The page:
You might encounter RAC wait event ‘gc cr disk read’ in 11.2 while tuning your applications in RAC environment. Let’s probe this wait event to understand why a session would wait for this wait event.
Understanding the wait event
Let’s say that a foreground process running in node 1, is trying to access a block using a SELECT statement and that block is not in the local cache. To maintain the read consistency, foreground process will require the block consistent with the query SCN. Then the sequence of operation is(simplified):
- Foreground session calculates the master node of the block; Requests a LMS process running in the master node to access the block.
- Let’s assume that block is resident in the master node’s buffer cache. If the block is in a consistent state (meaning block version SCN is lower (or equal?) to query SCN), then LMS process can send the block to the foreground process immediately. Life is not that simple, so, let’s assume that requested block has an uncommitted transaction.
- Since the block has uncommitted changes, LMS process can not send the block immediately. LMS process must create a CR (Consistent Read) version of the block: clones the buffer, applies undo records to the cloned buffer rolling back the block to the SCN consistent with the requested query SCN.
- Then the CR block is sent to the foreground process.
LMS is a light weight process
Global cache operations must complete quickly, in the order of milli-seconds, to maintain the overall performance of RAC database. LMS is a critical process and does not do heavy lifting tasks such as disk I/O etc. If LMS process has to initiate I/O, instead of initiating I/O, LMS will downgrade the block mode and send the block to the requesting foreground process (this is known as Light Works rule). Foreground process will apply undo records to the block to construct CR version of the block.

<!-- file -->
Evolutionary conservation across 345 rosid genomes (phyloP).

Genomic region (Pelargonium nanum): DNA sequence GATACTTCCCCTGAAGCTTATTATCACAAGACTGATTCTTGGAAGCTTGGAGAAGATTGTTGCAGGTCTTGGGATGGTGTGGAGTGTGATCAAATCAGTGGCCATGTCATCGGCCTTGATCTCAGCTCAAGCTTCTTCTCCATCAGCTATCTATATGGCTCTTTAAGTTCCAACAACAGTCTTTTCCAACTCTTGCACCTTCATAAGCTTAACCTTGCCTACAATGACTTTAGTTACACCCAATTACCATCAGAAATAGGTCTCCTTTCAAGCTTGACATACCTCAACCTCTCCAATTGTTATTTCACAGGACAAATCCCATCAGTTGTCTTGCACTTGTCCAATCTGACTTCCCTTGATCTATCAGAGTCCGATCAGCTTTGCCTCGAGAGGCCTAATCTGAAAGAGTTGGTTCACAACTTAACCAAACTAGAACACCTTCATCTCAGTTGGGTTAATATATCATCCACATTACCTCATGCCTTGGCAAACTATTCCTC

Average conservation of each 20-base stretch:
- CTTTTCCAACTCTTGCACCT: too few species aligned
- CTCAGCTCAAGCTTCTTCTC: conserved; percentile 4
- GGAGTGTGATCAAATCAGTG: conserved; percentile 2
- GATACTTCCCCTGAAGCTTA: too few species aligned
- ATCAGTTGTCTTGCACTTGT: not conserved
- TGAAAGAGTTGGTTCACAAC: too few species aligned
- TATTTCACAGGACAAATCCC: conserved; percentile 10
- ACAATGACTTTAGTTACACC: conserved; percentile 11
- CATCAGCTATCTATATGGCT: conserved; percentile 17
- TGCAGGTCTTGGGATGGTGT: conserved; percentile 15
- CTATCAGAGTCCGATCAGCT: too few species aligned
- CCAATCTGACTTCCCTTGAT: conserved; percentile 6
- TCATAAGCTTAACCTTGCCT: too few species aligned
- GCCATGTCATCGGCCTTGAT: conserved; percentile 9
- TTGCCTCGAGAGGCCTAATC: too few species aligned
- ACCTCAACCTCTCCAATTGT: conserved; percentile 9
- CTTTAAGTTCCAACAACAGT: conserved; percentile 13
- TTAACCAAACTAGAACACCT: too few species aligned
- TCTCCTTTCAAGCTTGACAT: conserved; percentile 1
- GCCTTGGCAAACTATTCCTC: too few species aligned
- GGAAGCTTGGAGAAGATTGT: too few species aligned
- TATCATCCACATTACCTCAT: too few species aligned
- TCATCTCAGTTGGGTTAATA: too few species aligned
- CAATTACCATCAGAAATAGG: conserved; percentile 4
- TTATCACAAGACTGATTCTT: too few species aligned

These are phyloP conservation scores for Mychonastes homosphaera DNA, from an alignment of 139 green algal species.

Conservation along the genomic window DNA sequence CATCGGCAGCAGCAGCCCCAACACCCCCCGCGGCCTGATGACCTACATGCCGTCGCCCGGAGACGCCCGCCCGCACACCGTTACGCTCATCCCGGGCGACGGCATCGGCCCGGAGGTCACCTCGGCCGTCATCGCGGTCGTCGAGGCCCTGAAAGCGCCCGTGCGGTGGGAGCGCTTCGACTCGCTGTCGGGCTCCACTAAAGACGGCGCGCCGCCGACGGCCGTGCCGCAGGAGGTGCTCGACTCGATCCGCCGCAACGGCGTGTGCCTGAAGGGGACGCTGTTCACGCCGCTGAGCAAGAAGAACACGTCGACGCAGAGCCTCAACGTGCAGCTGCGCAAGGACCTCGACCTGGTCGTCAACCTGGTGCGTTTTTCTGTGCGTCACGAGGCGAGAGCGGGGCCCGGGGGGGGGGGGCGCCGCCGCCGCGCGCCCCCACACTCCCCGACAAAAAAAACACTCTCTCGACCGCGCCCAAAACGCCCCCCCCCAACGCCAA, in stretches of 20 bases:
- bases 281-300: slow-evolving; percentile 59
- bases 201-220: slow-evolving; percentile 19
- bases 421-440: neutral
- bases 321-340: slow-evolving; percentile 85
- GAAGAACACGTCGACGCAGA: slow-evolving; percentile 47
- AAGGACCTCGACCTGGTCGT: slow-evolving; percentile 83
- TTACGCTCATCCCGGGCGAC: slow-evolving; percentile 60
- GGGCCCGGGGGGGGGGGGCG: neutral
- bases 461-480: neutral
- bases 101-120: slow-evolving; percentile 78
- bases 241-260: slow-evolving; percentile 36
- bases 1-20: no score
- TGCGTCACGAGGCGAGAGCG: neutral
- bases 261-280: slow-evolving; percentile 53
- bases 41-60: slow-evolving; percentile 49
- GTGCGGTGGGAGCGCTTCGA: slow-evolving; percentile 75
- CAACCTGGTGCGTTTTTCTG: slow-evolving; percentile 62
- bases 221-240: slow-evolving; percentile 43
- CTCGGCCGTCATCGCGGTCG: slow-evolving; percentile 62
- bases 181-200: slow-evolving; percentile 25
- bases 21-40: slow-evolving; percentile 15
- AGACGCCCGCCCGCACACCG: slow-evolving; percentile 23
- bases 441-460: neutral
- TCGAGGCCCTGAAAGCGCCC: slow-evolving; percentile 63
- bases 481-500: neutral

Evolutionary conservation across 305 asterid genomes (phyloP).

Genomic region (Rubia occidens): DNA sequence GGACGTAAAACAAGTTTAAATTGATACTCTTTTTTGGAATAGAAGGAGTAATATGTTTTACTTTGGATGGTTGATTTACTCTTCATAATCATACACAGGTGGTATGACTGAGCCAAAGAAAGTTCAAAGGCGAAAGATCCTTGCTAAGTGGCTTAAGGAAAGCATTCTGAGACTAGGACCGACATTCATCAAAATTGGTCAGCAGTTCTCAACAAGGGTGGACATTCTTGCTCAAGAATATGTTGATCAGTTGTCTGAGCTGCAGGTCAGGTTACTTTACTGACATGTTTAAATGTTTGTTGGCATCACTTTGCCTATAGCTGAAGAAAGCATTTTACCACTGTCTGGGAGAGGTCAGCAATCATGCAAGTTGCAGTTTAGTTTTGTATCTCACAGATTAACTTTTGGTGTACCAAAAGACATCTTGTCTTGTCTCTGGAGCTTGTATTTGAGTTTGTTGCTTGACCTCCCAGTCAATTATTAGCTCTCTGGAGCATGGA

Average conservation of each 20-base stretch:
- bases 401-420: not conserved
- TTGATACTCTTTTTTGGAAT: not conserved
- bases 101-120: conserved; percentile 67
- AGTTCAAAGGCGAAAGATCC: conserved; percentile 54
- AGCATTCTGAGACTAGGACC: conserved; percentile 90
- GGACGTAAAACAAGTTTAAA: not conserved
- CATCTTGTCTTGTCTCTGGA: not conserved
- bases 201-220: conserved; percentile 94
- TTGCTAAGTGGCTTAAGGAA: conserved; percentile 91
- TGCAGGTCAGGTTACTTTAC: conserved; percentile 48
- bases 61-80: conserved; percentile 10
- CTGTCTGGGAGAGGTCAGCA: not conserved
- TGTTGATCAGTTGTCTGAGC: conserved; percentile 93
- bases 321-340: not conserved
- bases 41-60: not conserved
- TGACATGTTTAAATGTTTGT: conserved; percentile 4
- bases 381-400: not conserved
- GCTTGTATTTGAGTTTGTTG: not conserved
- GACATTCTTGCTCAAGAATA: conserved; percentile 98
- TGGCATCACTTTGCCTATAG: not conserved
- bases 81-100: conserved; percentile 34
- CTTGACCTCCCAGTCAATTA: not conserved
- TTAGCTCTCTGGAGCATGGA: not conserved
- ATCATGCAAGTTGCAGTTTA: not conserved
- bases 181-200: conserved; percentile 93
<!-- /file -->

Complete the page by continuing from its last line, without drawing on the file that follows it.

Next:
Posted in 11g, Oracle database internals, Performance tuning, Presentations, RAC | Tagged: gc cr disk read, RAC performance | 6 Comments »
Posted by Riyaj Shamsudeen on November 8, 2011
Waits for ‘DFS lock handle’ can cause massive performance issues in a busy RAC cluster. In this blog entry, we will explore the DFS lock handle wait event, and understand how to troubleshoot the root cause of these waits. I am also going to use locks and resources interchangeably in this blog, but internally, they are two different types of structures.
A little background
DFS (stands for Distributed File System) is an ancient name, associated with cluster file system operations, in a Lock manager supplied by vendors in Oracle Parallel Server Environment (prior name for RAC). But, this wait event has morphed and is now associated with waits irrelevant to database files also. Hence, it is imperative to understand the underlying details to debug the ‘DFS lock handle’ waits.
How does it work?
I have no access to the code, so read this paragraph with caution, as I may have misunderstood my test results: A process trying to acquire a lock on a global GES resource sends a AST(Asynchronous Trap) or BAST (Blocking Asynchronous Trap) message to LCK process, constructing the message with (lock pointer, resource pointer, and resource name) information. If the resource is not available, then the LCK process sends a message to the lock holder for a lock downgrade.
Posted in 11g, Oracle database internals, Performance tuning, RAC | Tagged: AST, BAST, BB enqueue, CI enqueue, DFS lock handle, GES, gv$ges_resource, oracle performance, RAC, RAC performance, SV enqueue, v$lock_type | 10 Comments »